AEW Star Wrestles With Mask Designer In Court Over Branded Merchandise
AEW wrestler Luchasaurus, also known as Austin Matelson in normal life, is known for wearing a dinosaur mask in the ring.
Now that he's getting some acclaim as the cold-blooded wrestling star, it makes sense that he and AEW would want to sell some merchandise featuring his likeness. But, the company that made his mask, Composite Effects LLC (CFX), disagrees, and is filing a suit against AEW and Matelson, claiming that the mask is theirs, and that thew two parties are making money off of it without their permission.
According to 411 Mania, CFX filed a suit in December claiming that Matelson "was entitled to use the mask in events as a wrestler, but neither he nor anyone acting on his behalf was entitled to create merchandise that incorporates the mask design."
This puts Matelson in a tough spot. After so much marketing around your ring persona, do you scrap it and start over? There's the whole idea of a face turn in wrestling, but this is ridiculous.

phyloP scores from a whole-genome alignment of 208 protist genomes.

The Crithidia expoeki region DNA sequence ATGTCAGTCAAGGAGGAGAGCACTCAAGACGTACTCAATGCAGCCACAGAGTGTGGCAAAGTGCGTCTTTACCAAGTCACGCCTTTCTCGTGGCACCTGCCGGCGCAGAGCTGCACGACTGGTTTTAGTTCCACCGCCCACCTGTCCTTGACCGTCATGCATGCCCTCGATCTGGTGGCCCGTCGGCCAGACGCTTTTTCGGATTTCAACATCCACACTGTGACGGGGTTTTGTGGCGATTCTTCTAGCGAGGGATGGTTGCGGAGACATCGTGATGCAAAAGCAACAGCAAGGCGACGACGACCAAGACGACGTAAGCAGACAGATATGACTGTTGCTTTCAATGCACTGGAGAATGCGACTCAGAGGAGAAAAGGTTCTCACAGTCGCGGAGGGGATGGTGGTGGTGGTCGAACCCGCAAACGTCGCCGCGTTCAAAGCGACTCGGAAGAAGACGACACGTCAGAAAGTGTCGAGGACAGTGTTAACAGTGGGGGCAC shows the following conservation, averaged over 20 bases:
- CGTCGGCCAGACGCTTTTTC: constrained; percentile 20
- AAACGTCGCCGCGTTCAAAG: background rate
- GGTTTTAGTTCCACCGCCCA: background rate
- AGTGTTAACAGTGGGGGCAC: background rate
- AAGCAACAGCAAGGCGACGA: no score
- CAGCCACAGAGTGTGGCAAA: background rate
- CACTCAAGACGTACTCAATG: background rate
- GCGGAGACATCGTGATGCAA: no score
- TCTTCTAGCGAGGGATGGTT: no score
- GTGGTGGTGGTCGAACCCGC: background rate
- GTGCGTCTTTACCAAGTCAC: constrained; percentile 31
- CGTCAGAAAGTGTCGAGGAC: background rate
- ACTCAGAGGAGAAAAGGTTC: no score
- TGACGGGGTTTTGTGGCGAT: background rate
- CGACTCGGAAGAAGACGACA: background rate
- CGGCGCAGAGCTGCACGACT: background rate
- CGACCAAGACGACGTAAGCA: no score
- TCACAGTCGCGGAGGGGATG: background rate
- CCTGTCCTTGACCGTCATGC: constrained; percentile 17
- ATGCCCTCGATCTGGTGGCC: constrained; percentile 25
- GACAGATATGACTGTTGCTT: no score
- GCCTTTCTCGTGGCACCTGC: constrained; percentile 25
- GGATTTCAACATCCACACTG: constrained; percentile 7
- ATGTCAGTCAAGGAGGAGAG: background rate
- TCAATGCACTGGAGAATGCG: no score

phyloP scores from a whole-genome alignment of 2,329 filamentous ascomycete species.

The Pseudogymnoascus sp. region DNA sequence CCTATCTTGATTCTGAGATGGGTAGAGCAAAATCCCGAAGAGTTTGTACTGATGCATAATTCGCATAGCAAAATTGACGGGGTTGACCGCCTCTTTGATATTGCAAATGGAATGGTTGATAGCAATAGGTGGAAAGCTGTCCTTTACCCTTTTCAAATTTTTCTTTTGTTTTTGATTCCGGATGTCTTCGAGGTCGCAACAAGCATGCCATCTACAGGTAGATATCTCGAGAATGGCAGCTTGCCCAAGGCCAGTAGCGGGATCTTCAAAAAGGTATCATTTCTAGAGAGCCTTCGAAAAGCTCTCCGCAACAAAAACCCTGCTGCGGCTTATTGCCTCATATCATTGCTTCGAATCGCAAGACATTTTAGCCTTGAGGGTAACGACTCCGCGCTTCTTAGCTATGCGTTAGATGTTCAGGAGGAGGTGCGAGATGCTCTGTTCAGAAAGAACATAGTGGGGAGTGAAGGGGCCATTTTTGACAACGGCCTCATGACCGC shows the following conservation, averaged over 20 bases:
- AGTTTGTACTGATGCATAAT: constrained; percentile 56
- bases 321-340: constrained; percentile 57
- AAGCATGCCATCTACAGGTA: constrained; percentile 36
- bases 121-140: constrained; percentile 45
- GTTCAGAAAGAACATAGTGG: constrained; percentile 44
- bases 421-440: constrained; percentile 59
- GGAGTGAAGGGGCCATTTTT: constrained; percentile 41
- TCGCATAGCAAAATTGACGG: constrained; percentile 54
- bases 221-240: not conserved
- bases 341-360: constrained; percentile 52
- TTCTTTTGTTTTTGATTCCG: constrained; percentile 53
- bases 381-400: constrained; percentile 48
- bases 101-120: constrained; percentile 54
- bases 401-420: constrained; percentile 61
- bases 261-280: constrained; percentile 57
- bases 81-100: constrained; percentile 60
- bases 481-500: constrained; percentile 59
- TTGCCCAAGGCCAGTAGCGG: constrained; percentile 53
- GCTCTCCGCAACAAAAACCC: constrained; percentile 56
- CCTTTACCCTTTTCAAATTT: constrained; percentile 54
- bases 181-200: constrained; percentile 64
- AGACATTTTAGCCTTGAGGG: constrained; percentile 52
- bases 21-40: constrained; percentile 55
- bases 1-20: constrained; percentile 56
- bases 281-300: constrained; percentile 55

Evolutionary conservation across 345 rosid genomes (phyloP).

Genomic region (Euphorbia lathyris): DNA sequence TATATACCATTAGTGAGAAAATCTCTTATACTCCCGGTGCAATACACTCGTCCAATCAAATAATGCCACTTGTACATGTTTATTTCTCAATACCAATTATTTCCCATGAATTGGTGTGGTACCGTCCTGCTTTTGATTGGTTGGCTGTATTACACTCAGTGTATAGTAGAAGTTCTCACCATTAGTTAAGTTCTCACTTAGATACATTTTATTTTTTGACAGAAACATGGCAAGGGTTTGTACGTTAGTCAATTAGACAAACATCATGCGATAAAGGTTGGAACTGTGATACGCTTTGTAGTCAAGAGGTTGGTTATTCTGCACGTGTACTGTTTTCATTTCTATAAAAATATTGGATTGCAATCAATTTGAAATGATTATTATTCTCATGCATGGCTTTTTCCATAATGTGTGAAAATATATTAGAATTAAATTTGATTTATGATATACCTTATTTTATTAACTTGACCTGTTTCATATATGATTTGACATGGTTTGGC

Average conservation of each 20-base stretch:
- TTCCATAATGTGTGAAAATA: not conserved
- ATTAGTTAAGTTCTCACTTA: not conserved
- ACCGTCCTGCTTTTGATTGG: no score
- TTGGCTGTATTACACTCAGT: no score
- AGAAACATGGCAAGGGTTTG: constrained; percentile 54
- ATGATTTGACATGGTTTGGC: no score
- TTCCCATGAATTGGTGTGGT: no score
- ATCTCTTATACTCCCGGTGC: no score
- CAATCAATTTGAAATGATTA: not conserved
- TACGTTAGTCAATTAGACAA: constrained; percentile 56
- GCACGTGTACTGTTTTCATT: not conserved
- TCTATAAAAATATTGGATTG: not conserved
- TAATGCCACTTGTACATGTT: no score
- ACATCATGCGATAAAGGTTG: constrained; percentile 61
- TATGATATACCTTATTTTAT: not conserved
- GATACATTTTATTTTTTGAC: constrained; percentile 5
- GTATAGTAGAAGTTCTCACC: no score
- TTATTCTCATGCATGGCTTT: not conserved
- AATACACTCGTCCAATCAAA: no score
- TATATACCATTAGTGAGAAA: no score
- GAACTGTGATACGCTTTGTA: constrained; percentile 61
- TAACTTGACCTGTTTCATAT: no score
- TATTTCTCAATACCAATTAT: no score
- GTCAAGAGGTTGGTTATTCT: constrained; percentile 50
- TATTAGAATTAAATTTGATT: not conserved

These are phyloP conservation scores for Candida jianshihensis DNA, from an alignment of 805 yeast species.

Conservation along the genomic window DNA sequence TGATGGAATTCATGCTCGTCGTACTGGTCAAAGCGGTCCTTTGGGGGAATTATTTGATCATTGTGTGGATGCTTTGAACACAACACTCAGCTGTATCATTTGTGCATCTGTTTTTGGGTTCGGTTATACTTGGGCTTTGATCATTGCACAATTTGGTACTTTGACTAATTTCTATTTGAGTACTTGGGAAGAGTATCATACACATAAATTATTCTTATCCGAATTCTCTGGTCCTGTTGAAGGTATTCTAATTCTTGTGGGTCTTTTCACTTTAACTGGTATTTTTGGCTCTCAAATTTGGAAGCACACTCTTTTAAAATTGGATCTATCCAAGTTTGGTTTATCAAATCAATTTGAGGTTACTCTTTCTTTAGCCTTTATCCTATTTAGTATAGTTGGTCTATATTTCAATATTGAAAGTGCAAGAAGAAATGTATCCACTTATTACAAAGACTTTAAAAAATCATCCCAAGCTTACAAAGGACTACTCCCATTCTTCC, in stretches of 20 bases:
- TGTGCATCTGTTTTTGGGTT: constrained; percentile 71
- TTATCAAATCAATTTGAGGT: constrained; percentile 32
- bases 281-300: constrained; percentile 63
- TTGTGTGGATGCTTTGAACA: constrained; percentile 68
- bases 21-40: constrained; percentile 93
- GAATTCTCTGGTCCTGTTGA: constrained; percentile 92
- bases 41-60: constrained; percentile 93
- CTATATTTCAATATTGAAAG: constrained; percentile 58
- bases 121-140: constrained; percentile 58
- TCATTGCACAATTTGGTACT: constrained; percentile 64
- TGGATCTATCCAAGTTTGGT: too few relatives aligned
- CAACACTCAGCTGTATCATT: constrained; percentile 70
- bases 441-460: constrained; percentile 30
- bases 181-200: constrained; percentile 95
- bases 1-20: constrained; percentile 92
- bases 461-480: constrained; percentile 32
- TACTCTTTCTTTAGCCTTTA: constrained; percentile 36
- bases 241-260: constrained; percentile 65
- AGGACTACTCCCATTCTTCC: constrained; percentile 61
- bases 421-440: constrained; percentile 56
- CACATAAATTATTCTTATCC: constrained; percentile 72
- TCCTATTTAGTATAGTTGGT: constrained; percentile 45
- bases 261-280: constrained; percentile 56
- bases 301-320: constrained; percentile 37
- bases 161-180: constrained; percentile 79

The mask had gone through a few different iterations, with CFX working with Matelson to add horns and other little adjustments since 2016. CFX reportedly discussed making a new mask that AEW bought the rights to, but that mask "was not used much, if at all."
In an email provided by CFX, Matelson thanked the company for the mask, but didn't think it was a good fit, saying, "my current mask is just too iconic at this point and we can't change the face."
CFX is seeking profits AEW has made from merchandise featuring the mask, in addition to other damages and attorney's fees.
In wrestling terms, Matelson is in a tough hold right now. The emails showing he preferred his current mask certainly were a steel chair to the back. Whether or not he's down for the full 10-count, and will need to readjust his image (I wish I hadn't already used that face-turn pun) remain to be seen.
More than anything, this is a good lesson for merchandisers that even if they feel they have ownership of something, and are looking to incorporate the design into their products, you need to be absolutely sure. Heck, Adidas and Thom Browne are currently wrestling it out to see whether Adidas can claim ownership of horizontal stripes.